Conference notes

Cool ideas from the conference:

  1. Having same binary logs with same positions on slaves as on masters. This allows switching the database master a DNS-change (or IP takeover) operation. — Google
  2. Reading replication logs and prefetching data in parallel on slaves before replication events get executed. This way data is preheated for upcoming changes and serial updating thread works much faster. Especially useful on slightly delayed slaves. — Youtube
  3. For generating unique IDs for distributed environment use separate set of servers, without any replication, but with auto-increment offsets. This can be separate from core database and quite efficient. — Flickr
  4. Let’s get some beer. — Colleagues at MySQL AB

One of core messages I was trying to spread was “Relax. World is not going to end in case you lose a transaction.” I’m not sure how cool it was, but some nice folks out there said it was expiring. In many cases running a project has to be fun first, and most motivating targets should be the priority.
There still were ideas that had counter-arguments (of course, every situation may have different needs). One of discussions I bumped into was about using big services Out There (such as Amazon S3) instead of building your own datacenters – I didn’t end up convinced, but of course it is interesting to investigate if really costs can be lower.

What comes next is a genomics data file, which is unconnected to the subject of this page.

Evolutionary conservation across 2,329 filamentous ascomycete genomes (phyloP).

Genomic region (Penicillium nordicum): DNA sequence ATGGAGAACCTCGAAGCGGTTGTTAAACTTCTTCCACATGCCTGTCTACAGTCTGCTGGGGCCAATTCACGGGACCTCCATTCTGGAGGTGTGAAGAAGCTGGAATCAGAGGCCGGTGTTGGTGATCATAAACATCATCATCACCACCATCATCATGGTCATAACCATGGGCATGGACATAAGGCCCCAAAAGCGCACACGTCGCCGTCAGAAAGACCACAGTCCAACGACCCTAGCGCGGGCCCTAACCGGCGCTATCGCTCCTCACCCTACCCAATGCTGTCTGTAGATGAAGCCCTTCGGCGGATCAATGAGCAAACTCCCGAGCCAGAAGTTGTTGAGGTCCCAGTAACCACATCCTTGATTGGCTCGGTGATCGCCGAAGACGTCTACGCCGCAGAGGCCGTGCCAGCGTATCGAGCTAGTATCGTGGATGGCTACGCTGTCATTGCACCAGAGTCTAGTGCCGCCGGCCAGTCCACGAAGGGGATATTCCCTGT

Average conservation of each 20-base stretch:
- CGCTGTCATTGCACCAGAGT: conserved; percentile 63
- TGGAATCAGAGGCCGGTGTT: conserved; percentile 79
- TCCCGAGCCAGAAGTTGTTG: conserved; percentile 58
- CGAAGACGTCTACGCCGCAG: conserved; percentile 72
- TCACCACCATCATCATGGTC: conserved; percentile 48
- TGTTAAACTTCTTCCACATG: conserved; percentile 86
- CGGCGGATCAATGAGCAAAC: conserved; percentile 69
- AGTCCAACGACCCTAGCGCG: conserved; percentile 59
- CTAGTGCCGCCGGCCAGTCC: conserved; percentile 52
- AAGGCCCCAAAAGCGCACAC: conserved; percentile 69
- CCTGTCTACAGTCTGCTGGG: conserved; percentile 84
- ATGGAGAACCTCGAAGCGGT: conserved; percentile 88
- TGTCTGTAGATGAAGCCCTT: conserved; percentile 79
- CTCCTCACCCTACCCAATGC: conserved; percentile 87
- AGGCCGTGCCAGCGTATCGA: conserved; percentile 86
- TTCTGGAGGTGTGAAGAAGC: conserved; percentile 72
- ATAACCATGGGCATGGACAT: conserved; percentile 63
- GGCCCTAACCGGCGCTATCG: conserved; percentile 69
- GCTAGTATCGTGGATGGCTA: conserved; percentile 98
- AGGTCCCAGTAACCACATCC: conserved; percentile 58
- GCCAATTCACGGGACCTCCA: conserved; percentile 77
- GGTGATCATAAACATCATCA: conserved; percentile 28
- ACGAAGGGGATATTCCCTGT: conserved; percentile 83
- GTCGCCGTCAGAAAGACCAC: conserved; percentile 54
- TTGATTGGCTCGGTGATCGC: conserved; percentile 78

Some more notes:

  • At the Flickr presentation there was someone asking why is Flickr using Yahoo’s search backend instead of rolling out anything Lucene-based. Lucene seemed to be the buzzword always in the air – though I had nice conversations with Sphinx developer too. Still, if I’d be commercial entity owned by Yahoo, I’d really reuse top-notch technology developed in other Y! departments, rather than use open source project, created by… Yahoo’s employee in free time.
  • Every time I heard someone was using NetApp Filers, I cried. Probably it is very good technology, but last time I checked prices, it was quite expensive… And someone mentioned it becomes slightly pain to ensure all the business continuity.
  • Open Source Systems were demonstrating pretty cool (literally too) dual-motherboard servers – promised lower prices and much lower energy consumption. Interesting.
  • Dolphin interconnect people said 10g-ethernet is not solving the network delay problem, and they’ll live for a while.
  • HP people were showcasing blade technology, though they avoided filling the enclosure with blades and loading them – would be quite a noise generator in the expo hall. We did discuss the unfair listprices by major hardware vendors – industry sucks at this place.
  • Heikki joked, people laughed, even few times. At the ‘clash of DB gurus’ Heikki mentioned he’d like to see Wikipedia still running on InnoDB after 20 years. It made me wonder what kind of data architectures will people use in 20 years.
  • Nobody solved the speed of light problem yet.
  • .org pavillion showcased the core products out there, especially in web publishing (WordPress, Drupal, Joomla), and workflow (Eventum, OTRS, Bugzilla, dotproject).
  • All scaling talks generally choose standard solutions and spend engineering on them. Didn’t see anything breathtaking, but of course, that may be still hidden part of technology.
  • I’d like to come back next year again. Again.

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